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Aidan O'Connell striving to prove he's more than an underdog story

Aidan O'Connell has already overcome a lot before playing a single down with the Raiders.

The rookie quarterback was a walk-on at Purdue in 2017, initially slated as an eighth-stringer on the depth chart and didn't see action in his first two seasons with the team. By 2020, he earned the starting job before an elbow injury took him out of action three games into the season.

After five seasons of scratching and clawing for his opportunity, he kicked the door down with 3,712 passing yards, 28 touchdowns, a Music City Bowl victory and an All-Big Ten Second Team selection in 2021.

While O'Connell has a mild-mannered, humble demeanor, he wants to be more than just your standard "underdog" story in the NFL. He's in Las Vegas to compete, with the same intensity it took for him to go from a walk-on to a fourth-round draft pick.

"I think it's definitely a new experience now, and there's things you can bring over from college, but at the same time it's a completely new experience," O'Connell told local media Wednesday. "As much as I can rely on what I've been through, at the same time, you've got to look forward and continue to press forward."

"You have to have a proper balance of reflection and also understanding, 'I'm trying to play more football,'" continued O'Connell. "I don't want that to be my story...just getting here. I want to hopefully work as hard as I can to stay. I definitely want to be reflective and be grateful for where I've come from, but at the same time, I think after my career is over we can sit down and think more about that."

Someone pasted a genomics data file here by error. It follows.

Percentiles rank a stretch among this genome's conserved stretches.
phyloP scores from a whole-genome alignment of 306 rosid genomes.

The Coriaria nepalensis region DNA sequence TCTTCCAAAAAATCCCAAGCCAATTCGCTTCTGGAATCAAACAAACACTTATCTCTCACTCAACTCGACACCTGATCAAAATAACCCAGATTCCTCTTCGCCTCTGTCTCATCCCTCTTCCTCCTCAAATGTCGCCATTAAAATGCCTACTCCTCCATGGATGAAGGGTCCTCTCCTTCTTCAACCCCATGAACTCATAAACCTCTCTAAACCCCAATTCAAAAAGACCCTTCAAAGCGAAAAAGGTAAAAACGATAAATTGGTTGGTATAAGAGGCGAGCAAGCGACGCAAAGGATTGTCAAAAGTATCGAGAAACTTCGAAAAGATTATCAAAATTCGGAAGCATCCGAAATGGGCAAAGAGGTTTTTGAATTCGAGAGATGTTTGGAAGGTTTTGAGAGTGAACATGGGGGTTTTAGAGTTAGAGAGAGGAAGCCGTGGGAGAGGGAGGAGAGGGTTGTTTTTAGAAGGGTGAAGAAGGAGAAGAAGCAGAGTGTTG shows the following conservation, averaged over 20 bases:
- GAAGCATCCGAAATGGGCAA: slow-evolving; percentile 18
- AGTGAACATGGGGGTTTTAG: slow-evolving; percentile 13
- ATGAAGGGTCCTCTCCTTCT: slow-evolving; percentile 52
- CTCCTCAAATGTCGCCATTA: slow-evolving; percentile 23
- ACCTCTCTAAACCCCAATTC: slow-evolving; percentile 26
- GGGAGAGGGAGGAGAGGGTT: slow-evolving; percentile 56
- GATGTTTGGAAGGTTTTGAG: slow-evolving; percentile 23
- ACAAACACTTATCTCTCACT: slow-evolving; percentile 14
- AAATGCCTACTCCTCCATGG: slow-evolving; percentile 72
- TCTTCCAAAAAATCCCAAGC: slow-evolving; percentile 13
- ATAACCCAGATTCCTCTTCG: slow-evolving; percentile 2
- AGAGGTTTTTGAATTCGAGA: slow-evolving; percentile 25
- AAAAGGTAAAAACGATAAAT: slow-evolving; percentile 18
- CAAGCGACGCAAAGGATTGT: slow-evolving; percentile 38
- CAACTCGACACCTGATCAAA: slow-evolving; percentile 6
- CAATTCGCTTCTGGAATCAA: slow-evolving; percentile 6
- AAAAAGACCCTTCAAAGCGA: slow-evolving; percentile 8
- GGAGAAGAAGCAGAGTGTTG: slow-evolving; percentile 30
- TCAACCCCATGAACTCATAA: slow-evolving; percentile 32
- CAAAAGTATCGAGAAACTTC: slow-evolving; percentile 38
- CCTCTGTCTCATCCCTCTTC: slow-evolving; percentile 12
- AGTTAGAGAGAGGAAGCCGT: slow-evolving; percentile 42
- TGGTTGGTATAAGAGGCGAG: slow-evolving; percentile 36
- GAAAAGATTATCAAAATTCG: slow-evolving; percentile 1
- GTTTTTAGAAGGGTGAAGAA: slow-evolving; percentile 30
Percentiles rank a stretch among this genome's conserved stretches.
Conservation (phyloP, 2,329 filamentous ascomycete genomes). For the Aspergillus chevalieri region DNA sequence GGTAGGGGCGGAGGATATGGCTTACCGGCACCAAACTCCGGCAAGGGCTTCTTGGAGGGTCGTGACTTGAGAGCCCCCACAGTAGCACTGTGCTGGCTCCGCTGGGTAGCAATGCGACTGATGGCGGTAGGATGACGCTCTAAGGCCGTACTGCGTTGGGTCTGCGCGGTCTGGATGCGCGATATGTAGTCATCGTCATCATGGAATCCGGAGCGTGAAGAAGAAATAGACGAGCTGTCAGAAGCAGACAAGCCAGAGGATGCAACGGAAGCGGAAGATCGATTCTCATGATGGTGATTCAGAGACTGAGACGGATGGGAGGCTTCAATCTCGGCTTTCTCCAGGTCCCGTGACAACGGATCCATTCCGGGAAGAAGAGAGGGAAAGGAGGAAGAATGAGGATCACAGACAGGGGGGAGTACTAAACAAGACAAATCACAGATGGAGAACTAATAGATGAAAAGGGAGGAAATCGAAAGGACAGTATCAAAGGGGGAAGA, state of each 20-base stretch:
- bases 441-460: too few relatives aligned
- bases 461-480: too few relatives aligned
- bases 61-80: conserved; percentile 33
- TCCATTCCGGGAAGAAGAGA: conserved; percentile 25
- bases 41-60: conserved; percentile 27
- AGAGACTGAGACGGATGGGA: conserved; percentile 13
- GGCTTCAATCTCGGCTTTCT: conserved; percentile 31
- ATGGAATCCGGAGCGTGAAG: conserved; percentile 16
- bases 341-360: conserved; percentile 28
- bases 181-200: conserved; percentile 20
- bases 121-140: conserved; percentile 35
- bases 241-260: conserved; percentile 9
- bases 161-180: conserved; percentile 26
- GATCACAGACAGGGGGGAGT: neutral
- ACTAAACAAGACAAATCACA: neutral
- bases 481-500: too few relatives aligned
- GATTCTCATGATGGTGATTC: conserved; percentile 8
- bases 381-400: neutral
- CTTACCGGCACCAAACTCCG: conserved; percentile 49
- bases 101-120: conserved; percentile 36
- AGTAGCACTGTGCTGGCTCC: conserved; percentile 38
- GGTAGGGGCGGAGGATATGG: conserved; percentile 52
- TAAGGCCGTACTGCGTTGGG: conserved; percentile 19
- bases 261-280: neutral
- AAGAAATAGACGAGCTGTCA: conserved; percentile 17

He's not only taking his reps on the field seriously, but his work mentally as well. The young quarterback joins a room with veteran quarterbacks Jimmy Garoppolo and Brian Hoyer leading the way and helping him get acquainted with the offense.

So far in camp practices, O'Connell has shown flashes of his potential as an NFL signal-caller. While still in the process of establishing himself in the huddle, he's learning to consistently make smart decisions with the football and has a quick release on his throws – two traits the team looks for at quarterback in Josh McDaniels' offense.

"He's done a great job," Hoyer said of O'Connell. "[T]his is not an easy offense to learn, especially as a young guy. ... They throw a lot at you, and then you have to try to retain it. He's done a really good job of learning it. He's not making a lot of mental mistakes, which early on - I mean look, when I was a rookie, you're swimming at some point. He's done a great job of staying on schedule, and he does a great job. He's throwing the ball really well."

"Aidan has a lot of physical tools we were excited about to work with and mentally, he's a hard worker," said quarterbacks coach Bo Hardegree. "He retains information really well, asks great questions like all the quarterbacks do in the room. That's just a positive thing to work with."

O'Connell has been doing everything in his power to jumpstart his career, with the former Boilermaker's first chance to prove himself in the preseason potentially coming soon against the San Francisco 49ers. He's excited to compete at the highest level, but more importantly wants to bring the best out of his teammates.

"I think it's just another opportunity for our team to work hard and play against somebody different, but I think for us it really remains the same," O'Connell said in anticipation of taking the field at Allegiant Stadium. "We've got to know our assignment, do our job and work hard to do that."

"I try not to put too much pressure on myself," he added. "Just be myself, enjoy the process. At the end of the day, it's just football. I'm going to work as hard as I can, try not to leave any stone unturned – but at the same time enjoy it and fun playing the game."

With the 135th overall pick in the 2023 NFL Draft, the Las Vegas Raiders selected quarterback Aidan O'Connell.

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